IF God played cricket, he would play like Aravinda de Silva,” says Zimbabwean captain Alistair Campbell. He’s probably right. On the eve of the Singer Cup finals with Australia, de Silva said a prayer, locked himself in his room, took his phone off the hook and went to bed early at 10 pm. The next day—September 7—he smashed his way to 75 runs off 64 balls, the 38th half-century of his career. That took his tally of runs in the Singer series to 334, and took his team to victory. It was a sledgehammer knock, simply unstoppable: no bowler came close to dragging the de Silva name to his list of victims on the World Tel graphic monitor.
With each tournament, the Sri Lankans are getting more accustomed to the idea of winning. Now people have stopped wondering whether their World Cup win was a fluke. The question now is when they, with their gladiatorial style, will be recognised as a team comparable to the greatest ever—Clive Lloyd’s eleven. They are a class act and, at the moment, few can match their ability to combine a radical approach with so much zest. Post-match, Australian captain Ian Healy was gracious in his praise: “If any team is taking cricket to a new evolutionary leap, it’s the Sri Lankans.”
Says Asanka Gurusinghe, Sri Lanka’s bearded number three batsman: “After the Australia tour, de Silva was very hurt with the things that happened and kind of took it as a personal affront. Since then, he has taken upon himself to see the team to victory each time. He’s so determined that the team should do well that he does not want to leave the scoring to the next guy. That’s what behind his four not-outs in the tournament.”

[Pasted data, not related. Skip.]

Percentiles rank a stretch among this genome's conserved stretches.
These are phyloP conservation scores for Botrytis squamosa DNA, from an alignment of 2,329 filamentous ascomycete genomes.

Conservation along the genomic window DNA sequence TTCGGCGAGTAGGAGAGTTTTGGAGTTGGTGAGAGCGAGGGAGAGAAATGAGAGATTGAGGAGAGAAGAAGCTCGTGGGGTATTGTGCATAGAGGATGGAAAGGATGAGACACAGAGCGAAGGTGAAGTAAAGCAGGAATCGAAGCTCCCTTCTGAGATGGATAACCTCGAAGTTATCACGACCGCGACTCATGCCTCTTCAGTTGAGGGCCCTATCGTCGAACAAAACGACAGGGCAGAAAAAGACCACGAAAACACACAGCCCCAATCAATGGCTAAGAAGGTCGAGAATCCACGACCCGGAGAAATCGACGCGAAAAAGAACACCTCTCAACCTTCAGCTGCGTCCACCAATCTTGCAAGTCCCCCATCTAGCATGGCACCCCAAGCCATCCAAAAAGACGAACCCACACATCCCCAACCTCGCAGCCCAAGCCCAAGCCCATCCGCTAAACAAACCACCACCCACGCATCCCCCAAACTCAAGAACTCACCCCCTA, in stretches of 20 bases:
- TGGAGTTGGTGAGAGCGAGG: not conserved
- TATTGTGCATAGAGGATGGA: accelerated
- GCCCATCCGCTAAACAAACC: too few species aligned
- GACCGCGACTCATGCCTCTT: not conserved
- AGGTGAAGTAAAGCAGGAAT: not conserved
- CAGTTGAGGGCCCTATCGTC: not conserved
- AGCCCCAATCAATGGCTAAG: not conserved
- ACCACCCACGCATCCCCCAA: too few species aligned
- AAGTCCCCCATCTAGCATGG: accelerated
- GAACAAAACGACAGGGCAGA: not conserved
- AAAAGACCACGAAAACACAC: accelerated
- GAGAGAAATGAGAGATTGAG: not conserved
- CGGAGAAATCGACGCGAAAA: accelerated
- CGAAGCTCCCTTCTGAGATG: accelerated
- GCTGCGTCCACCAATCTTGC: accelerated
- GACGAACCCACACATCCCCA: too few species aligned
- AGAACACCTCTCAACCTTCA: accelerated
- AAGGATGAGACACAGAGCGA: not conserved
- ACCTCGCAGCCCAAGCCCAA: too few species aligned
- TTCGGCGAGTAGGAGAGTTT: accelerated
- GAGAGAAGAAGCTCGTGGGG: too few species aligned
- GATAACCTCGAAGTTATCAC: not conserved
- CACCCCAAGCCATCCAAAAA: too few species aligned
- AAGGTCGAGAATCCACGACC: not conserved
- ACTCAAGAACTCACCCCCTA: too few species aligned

For Sri Lanka, the 50-run win in the Singer final was their third straight triumph over Australia and effectively reaffirmed their world champion status. Says Healy: “They played great cricket. It’s going to take other teams some time to copy the way they’re playing right now. First the openers go after you and everybody knows by now that their success is not a fluke. Then this demigod comes in by the name of de Silva. If you set the field close, he goes over the top. If you spread the field, he finds the gaps. Unless he self-destructs, there’s no way of stopping him.”